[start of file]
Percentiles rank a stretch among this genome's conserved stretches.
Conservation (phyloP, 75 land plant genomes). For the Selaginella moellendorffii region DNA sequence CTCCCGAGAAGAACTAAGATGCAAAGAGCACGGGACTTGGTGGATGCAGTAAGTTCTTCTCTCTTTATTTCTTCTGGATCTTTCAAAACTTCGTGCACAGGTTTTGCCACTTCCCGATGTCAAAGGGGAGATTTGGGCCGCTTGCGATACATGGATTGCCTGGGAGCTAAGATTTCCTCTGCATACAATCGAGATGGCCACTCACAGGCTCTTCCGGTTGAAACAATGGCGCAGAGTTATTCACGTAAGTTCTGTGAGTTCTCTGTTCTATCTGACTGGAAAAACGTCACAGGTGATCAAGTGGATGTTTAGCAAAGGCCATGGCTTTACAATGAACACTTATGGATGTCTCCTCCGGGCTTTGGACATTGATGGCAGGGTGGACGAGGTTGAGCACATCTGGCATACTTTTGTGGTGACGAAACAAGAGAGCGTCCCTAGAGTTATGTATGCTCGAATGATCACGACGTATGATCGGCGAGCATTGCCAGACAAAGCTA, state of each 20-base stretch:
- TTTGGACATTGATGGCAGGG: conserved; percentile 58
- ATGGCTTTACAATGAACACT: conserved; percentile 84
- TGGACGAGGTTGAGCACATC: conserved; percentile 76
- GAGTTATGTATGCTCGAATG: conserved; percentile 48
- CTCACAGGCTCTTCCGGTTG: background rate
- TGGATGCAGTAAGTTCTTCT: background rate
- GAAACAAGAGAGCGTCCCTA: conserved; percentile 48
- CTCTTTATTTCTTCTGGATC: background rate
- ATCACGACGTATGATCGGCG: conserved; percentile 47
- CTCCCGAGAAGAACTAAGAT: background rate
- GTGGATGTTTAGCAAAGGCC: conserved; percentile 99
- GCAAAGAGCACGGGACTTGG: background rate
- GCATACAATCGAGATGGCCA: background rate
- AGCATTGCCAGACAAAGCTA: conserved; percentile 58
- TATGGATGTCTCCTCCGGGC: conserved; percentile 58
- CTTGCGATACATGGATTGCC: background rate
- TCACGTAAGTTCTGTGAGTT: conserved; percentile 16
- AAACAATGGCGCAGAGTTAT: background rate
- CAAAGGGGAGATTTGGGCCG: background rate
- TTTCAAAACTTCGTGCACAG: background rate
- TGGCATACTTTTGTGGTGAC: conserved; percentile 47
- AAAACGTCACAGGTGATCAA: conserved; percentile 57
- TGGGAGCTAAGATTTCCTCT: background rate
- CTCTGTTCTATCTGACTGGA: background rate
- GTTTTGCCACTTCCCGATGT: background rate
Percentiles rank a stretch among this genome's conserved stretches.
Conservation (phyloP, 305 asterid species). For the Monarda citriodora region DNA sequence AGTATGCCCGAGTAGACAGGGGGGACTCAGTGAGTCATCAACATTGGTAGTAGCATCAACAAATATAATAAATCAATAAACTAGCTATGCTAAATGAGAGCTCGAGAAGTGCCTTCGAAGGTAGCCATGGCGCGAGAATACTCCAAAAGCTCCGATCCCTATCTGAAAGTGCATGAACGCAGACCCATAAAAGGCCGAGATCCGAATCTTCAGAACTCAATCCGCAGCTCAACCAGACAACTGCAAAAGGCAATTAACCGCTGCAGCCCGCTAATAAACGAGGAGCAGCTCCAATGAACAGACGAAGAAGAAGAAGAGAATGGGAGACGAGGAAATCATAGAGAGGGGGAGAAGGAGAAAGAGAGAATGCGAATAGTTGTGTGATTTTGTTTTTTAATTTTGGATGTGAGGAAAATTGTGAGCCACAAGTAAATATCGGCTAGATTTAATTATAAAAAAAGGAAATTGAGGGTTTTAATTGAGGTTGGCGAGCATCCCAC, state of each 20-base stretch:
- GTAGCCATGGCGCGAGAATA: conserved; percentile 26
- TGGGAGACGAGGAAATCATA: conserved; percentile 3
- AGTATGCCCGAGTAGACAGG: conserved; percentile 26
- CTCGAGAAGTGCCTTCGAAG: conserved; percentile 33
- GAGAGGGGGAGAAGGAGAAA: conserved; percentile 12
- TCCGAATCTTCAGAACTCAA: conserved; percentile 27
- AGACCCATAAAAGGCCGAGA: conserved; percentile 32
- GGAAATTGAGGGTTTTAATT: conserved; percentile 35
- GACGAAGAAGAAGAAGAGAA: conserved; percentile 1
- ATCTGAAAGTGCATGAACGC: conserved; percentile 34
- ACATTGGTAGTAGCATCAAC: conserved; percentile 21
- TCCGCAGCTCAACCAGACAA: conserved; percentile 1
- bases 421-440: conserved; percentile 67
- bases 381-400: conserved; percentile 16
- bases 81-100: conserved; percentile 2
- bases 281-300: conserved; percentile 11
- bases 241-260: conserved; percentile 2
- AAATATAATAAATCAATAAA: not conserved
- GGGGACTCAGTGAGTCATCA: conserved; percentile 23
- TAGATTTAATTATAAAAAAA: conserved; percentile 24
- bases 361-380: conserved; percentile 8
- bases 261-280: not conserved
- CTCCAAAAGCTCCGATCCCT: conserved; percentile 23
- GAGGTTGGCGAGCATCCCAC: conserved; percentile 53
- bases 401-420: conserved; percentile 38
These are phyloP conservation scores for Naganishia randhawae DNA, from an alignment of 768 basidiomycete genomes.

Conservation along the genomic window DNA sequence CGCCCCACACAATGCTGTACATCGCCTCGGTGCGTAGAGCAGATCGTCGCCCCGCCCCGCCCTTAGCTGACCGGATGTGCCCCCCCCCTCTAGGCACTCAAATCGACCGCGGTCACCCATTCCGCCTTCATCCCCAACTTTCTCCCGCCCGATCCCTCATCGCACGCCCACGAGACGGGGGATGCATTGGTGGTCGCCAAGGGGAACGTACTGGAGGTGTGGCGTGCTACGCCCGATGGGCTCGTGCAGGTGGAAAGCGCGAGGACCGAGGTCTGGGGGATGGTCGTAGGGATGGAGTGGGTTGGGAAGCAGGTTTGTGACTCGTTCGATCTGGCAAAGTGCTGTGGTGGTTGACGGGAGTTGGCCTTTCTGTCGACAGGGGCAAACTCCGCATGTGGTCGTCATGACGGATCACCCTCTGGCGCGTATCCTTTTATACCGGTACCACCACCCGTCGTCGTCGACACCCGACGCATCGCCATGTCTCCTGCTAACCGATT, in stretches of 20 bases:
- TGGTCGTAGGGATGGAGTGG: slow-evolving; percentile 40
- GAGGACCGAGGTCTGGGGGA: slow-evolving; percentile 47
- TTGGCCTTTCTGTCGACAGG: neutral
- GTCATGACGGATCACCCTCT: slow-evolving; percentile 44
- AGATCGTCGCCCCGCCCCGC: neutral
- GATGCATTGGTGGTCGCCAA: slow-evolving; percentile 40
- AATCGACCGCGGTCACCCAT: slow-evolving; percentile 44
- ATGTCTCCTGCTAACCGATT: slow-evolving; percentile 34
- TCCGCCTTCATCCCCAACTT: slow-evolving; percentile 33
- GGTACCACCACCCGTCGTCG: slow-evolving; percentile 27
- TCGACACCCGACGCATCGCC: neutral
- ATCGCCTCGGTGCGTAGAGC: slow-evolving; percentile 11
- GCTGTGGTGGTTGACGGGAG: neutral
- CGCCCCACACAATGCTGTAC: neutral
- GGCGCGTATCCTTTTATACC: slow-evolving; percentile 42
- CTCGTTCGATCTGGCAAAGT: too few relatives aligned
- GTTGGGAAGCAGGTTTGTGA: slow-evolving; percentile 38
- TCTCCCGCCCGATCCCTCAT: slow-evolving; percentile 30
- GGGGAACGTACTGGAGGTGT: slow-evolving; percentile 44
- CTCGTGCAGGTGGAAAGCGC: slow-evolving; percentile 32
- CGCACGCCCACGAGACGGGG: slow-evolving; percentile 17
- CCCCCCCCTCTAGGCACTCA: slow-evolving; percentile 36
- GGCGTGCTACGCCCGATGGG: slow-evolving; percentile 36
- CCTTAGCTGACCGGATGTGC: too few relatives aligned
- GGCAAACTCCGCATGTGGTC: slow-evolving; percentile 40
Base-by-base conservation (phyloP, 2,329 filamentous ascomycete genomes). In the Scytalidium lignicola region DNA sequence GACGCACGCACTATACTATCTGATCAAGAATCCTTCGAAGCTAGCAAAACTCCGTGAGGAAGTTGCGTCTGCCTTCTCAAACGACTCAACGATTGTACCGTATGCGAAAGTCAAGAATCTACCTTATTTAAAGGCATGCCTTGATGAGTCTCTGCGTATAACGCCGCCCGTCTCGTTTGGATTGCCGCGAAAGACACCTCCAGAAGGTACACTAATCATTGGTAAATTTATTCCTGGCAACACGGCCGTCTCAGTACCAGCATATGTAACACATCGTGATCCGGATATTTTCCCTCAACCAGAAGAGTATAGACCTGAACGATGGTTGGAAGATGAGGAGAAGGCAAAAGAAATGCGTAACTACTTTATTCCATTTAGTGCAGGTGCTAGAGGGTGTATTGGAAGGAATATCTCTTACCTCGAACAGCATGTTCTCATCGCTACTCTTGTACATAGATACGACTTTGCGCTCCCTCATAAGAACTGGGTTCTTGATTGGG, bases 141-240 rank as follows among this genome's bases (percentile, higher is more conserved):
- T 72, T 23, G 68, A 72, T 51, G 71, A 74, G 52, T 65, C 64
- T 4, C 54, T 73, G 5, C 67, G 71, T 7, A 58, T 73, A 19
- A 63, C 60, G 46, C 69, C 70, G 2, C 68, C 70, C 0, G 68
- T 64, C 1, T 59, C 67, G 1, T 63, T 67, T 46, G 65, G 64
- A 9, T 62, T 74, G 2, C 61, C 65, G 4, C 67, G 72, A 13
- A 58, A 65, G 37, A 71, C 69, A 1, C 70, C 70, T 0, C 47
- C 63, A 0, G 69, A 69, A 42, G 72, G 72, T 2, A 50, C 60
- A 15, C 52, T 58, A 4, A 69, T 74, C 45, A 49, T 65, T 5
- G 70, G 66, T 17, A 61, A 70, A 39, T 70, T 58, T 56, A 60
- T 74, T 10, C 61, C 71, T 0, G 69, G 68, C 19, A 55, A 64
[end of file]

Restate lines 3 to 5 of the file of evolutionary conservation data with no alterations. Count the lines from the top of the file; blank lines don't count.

- TTTGGACATTGATGGCAGGG: conserved; percentile 58
- ATGGCTTTACAATGAACACT: conserved; percentile 84
- TGGACGAGGTTGAGCACATC: conserved; percentile 76